General Climate News

No publication bias found in climate change research Rarely do we encounter a scientific fact that stirs public controversy and distrust in science as much as climate change. However, the theory is built on honest reporting of facts. This emerges from a new study from Lund University in Sweden.
Lunch University, Sweden, Tuesday 21 March 2017
GrowApp: make an animation of climate change in your backyard The newly launched GrowApp allows people to make animations of trees, gardens and landscapes by taking pictures with their smartphone. The app directly transforms these pictures in a time lapse movie that shows changes over the seasons and even over the years. While having fun making an animation of their backyard, users help scientists better understand climate change impact on the environment.
Wageningen University & Research, the Netherlands, Monday 20 March 2017
Increase in extreme sea levels could endanger European coastal communities Massive coastal flooding in northern Europe that now occurs once every century could happen every year if greenhouse gas emissions continue to rise, according to a new study
EU science hub, Friday 17 March 2017
Outwitting climate change with a plant 'dimmer'? Plants possess molecular mechanisms that prevent them from blooming in winter. Once the cold of win-ter has passed, they are deactivated. However, if it is still too cold in spring, plants adapt their blooming behavior accordingly. Scientists from the Technical University of Munich (TUM) have discovered genetic changes for this adaptive behavior. In light of the temperature changes resulting from climate change, this may come in useful for securing the production of food in the future.
Technical University of Munich, Germany, Thursday 16 March 2017
Building local resilience to climate disaster risk The fifth edition of its Best Climate Practices (BCP) Contest, is launched, topic: Building local resilience to climate disaster risk. Floods, drought, heat waves and other extreme weather events pose potential losses to persons and communities: losses in life and health, economic damages, displacement, and reduced access to basic needs and services, such as water, food, energy, and education.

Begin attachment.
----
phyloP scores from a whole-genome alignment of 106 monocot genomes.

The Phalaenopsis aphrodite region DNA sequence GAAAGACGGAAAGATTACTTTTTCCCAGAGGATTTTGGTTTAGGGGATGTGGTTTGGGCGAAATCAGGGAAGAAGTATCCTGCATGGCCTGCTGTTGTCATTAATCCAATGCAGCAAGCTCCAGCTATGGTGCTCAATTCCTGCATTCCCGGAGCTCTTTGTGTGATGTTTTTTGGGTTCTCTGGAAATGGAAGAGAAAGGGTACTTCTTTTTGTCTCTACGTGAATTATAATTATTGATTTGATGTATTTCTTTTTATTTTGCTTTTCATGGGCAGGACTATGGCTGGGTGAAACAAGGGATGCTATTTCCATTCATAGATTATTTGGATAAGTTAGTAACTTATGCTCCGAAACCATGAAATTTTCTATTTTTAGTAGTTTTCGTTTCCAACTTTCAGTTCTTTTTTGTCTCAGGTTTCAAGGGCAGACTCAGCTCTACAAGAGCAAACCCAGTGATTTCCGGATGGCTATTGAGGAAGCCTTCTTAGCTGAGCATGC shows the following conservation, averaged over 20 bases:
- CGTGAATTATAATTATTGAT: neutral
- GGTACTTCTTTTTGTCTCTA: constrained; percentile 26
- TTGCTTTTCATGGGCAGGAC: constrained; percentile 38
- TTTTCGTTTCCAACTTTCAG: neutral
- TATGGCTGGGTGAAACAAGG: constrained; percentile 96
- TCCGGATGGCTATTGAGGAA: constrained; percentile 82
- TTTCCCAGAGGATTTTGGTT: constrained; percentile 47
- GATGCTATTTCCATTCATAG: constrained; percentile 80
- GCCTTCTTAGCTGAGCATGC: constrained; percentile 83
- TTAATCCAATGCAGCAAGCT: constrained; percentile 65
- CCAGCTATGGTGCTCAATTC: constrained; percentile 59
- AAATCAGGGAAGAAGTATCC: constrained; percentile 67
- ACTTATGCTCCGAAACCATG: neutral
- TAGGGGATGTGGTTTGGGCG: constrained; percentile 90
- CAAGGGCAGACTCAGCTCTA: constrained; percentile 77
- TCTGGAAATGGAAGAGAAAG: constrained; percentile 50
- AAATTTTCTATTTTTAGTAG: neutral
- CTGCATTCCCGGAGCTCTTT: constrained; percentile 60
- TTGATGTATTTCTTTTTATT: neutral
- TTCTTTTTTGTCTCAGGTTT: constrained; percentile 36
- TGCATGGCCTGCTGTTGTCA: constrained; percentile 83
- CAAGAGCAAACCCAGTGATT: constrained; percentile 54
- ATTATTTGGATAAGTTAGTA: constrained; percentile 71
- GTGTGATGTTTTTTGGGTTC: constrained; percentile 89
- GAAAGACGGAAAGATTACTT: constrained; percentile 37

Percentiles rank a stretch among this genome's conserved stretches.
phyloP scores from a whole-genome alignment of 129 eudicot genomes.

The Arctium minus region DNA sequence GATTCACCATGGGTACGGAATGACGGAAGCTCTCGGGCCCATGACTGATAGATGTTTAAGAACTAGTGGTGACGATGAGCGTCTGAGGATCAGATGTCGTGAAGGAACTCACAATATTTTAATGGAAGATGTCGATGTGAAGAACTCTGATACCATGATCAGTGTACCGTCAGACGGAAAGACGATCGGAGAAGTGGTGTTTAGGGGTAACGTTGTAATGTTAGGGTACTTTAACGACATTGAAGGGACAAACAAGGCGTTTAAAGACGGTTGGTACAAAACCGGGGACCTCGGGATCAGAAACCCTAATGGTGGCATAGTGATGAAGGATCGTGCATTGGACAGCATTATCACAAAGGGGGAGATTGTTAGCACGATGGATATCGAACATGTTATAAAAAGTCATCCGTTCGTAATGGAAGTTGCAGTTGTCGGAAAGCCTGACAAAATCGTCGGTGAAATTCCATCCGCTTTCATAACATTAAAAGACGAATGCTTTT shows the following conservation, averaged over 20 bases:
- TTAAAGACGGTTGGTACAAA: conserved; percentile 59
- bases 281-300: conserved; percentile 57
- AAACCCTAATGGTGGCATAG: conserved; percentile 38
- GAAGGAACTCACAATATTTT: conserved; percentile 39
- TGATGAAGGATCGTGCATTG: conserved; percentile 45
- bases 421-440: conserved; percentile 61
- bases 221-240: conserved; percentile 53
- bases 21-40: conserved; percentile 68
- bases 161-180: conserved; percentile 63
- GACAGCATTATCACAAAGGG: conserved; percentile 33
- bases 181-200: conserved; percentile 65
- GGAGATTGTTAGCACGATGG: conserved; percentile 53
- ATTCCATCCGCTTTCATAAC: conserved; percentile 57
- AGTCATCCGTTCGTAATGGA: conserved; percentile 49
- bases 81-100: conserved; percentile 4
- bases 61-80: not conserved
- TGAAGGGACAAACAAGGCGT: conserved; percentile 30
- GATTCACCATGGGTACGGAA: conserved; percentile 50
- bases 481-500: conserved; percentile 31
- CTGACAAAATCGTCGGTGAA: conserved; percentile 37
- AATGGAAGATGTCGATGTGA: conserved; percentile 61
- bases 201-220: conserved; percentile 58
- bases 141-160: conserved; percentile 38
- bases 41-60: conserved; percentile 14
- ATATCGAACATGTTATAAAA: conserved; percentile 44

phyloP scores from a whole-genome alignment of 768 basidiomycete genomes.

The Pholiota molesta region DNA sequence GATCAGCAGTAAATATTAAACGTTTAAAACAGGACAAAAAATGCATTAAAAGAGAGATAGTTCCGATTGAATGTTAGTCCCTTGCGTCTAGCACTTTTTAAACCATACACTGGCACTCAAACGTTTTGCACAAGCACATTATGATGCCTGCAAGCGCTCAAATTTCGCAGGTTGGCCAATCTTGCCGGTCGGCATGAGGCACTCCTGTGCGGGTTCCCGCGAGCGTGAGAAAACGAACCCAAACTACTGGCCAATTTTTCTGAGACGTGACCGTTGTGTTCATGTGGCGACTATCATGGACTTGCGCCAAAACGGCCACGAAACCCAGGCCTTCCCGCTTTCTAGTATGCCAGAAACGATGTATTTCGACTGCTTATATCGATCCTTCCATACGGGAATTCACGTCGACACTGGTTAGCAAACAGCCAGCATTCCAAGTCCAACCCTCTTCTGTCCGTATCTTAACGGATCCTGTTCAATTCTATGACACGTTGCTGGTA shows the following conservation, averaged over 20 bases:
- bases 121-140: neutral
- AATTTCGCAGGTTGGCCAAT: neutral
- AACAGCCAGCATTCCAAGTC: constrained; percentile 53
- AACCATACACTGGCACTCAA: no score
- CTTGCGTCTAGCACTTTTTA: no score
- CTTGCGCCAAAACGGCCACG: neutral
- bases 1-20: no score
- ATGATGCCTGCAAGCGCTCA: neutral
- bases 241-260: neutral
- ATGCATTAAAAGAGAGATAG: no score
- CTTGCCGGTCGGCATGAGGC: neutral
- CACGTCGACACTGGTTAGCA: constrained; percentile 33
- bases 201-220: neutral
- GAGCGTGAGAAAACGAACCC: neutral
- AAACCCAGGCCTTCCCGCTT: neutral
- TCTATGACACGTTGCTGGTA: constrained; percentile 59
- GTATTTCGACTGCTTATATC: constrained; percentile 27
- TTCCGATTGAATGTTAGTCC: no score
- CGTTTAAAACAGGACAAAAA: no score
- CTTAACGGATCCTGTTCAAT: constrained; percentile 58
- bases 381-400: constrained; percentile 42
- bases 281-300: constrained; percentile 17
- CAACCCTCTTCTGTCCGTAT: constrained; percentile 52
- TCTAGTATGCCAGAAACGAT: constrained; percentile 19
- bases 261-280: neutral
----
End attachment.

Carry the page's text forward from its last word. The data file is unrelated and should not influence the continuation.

International Center for Climate Governance (ICCG) , Tuesday 14 March 2017
Climate research needs greater focus on human populations How climate change will affect future populations will depend to a great extent on people’s capacity to adapt to changing conditions. Such characteristics can be forecast in the long term, using well-established demographic methods. Read more in the article: Lutz W & Muttarak R (2017). Forecasting societies’ adaptive capacities through demographic metabolism model. Nature Climate Change 7 (3): 177-184. DOI:10.1038/NCLIMATE3222.
IIASA, Austria, Wednesday 8 March 2017
Nature-based solutions to climate change mitigation and adaptation in urban areas Green roofs, green facades, parks and roadside greenery can help to reduce the negative impacts of climate change in cities. With the study „Nature-based solutions to climate change mitigation and adaptation in urban areas“ the German Federal Agency for Nature Conservation (BfN) presents new research results in order to give practitioners suggestions for nature-based solutions to adaptation.
BfN, Federal Agency for Nature Conservation, Germany, Monday 6 March 2017
Research project MiKlip published experimental decadic climate prediction in an interactive online tool The research project MiKlip develops decadal climate predictions on a time scale from one to ten years. These climate predictions close the gap between short-term weather forecasts, seasonal forecasts and long-term climate projections. The aim is to predict climatic trends over longer time periods (e.g. several years) and larger regions (e.g. 100km), in the form of deviations from a normal state.
MiKlip, Decadal Climate Prediction, Wednesday 1 March 2017
Experts for Special Report on Global Warming of 1.5°C selected The Intergovernmental Panel on Climate change (IPCC) has selected the team of experts (Coordinating Lead Authors, Authors and Review Editors) who will prepare the Special Report on Global Warming of 1.5ºC: an IPCC special report on the impacts of global warming of 1.5ºC above pre-industrial levels and related global greenhouse gas emission pathways, in the context of strengthening the global response to the threat of climate change, sustainable development, and efforts to eradicate poverty (SR1.5). The report will be finalized in September 2018 in time for the facilitative dialogue under the Paris Agreement that will take place later that year.
IPCC, Tuesday 28 February 2017
Less snow and a shorter ski season in the Alps A new research, by scientists based at the Institute for Snow and Avalanche Research (SLF) and at the CRYOS Laboratory at the École Polytechnique Fédérale in Switzerland, shows that the Alps could lose as much as 70% of snow cover by the end of the century. However, if humans manage to keep global warming below 2°C, the snow-cover reduction would be limited to 30% by 2100. In addition to the changes in snow cover, the new research reveals the Alpine winter season – the period when natural snow is deep enough for winter sports – is set to become shorter.
Journal the Cryosphere, Tuesday 28 February 2017